Taking your boat out on the water is a great way to spend your time. However, many people buy a boat without knowing precisely what that entails. As a result, there is a good chance you’ll spend a lot more time on maintenance tasks and repairs than you anticipated. Before investing in a boat, consider these six maintenance tasks you’ll need to keep up with.
1. Dock Maintenance
No matter where you use your boat, the docks should be in good condition. That can spell serious maintenance. Depending on your setup, the bulk of this may or may not be your responsibility. For example, if you trailer it to a public boat ramp for every use, you will probably have very little to do with upkeep.
However, if you opt for the convenience of keeping your boat at a private slip, then you’ll want to ensure that everything is in top shape. Regularly inspect the decking for rot and mold. Consider adding protection to pilings and edges your boat directly contacts. A high-quality dock fender should do the trick by limiting wear on your boat’s finish and helping to reduce damage to the dock.
2. Washing the Exterior
You probably wash your vehicle regularly, but you may not realize that you’ll have to do the same to a boat. You should plan on thoroughly washing a boat each time you remove it from the water. If you keep it in one place, that can be minimized. However, if you often visit different bodies of water, you may spend more time scrubbing than you imagined.
There are several reasons for washing your boat’s exterior. For starters, it helps maintain the factory finish and keeps the vessel looking nice. It also eliminates algae and anything else trying to attach itself to your hull. This limits the risk of bringing an invasive species to your next location or getting caught at an inspection station.
3. Service the Engine
Even if you lack mechanical skills, there are a few things you can do to check your engine throughout the season. For example:
- Inspect the propeller for tangled fishing line
- Remove debris from the water intake
- Tighten any loose mounting screws and clams
- Fill fuel tanks and ensure vents are open
- Check oil levels and top off as needed
4. Check the Batteries
The batteries in your boat provide power for the engine and any electronics onboard. Marine batteries are designed to handle rough conditions others wouldn’t fare well in, especially if you take your boat in saltwater. Even so, they still degrade over time. Therefore, inspecting the batteries at least once a season is a good idea. Check the charge of your batteries using a digital multimeter and inspect the terminals for corrosion. Address any issues as soon as they arise to avoid getting stranded on the water.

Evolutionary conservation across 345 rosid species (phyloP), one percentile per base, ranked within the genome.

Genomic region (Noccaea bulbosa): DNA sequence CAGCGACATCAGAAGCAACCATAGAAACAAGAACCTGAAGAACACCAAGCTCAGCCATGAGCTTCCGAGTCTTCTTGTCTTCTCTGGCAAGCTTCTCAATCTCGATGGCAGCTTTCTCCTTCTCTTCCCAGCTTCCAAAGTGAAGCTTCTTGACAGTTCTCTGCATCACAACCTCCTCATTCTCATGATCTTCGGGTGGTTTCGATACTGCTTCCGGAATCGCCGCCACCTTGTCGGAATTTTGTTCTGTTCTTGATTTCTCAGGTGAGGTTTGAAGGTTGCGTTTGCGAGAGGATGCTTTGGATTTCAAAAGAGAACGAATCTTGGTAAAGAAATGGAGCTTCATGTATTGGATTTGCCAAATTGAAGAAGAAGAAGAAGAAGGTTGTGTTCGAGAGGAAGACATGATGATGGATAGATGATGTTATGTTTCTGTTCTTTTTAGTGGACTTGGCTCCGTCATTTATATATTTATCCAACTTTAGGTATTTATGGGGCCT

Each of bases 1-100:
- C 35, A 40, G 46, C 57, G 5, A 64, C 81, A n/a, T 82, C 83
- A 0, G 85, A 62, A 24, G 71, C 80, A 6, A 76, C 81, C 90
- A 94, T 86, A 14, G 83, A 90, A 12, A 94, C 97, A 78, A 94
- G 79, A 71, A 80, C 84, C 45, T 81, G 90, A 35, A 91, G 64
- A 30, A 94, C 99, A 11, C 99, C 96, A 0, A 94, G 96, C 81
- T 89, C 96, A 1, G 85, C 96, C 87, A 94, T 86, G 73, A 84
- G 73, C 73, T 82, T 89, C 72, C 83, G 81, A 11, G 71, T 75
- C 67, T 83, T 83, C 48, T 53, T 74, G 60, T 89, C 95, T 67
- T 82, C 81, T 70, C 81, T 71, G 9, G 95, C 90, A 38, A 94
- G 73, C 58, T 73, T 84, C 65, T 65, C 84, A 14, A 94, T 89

5. Wipe Down Your Seats
There’s a good chance you’ll have upholstered seats on whatever boat you purchase. These require special care to keep them in good shape. Wipe them down after every trip to remove any spray on them. If the cushions get wet, you’ll want to wait until they are dry before covering the boat. You can also remove the cushions and store them somewhere dry.
Use a commercial cleaner to get dirt and grime off the upholstery. A conditioner can also help limit UV damage and keep them from falling victim to wet conditions.
6. Arrange Off-Season Storage
If you live in an area where your boat will not get year-round use, you must make storage plans. Many boat owners use a boat-specific space at their regular marina. However, you can keep your boat at some storage facilities or at your house if neighborhood regulations allow it. Be aware of what type of storage you want—covered or uncovered.
A boat can bring you hours of enjoyment and relaxation. However, you should know about the required maintenance before making a purchase. It’s a good idea to plan to spend time keeping it clean, inspecting the engine and battery, and ensuring it is kept in appropriate conditions.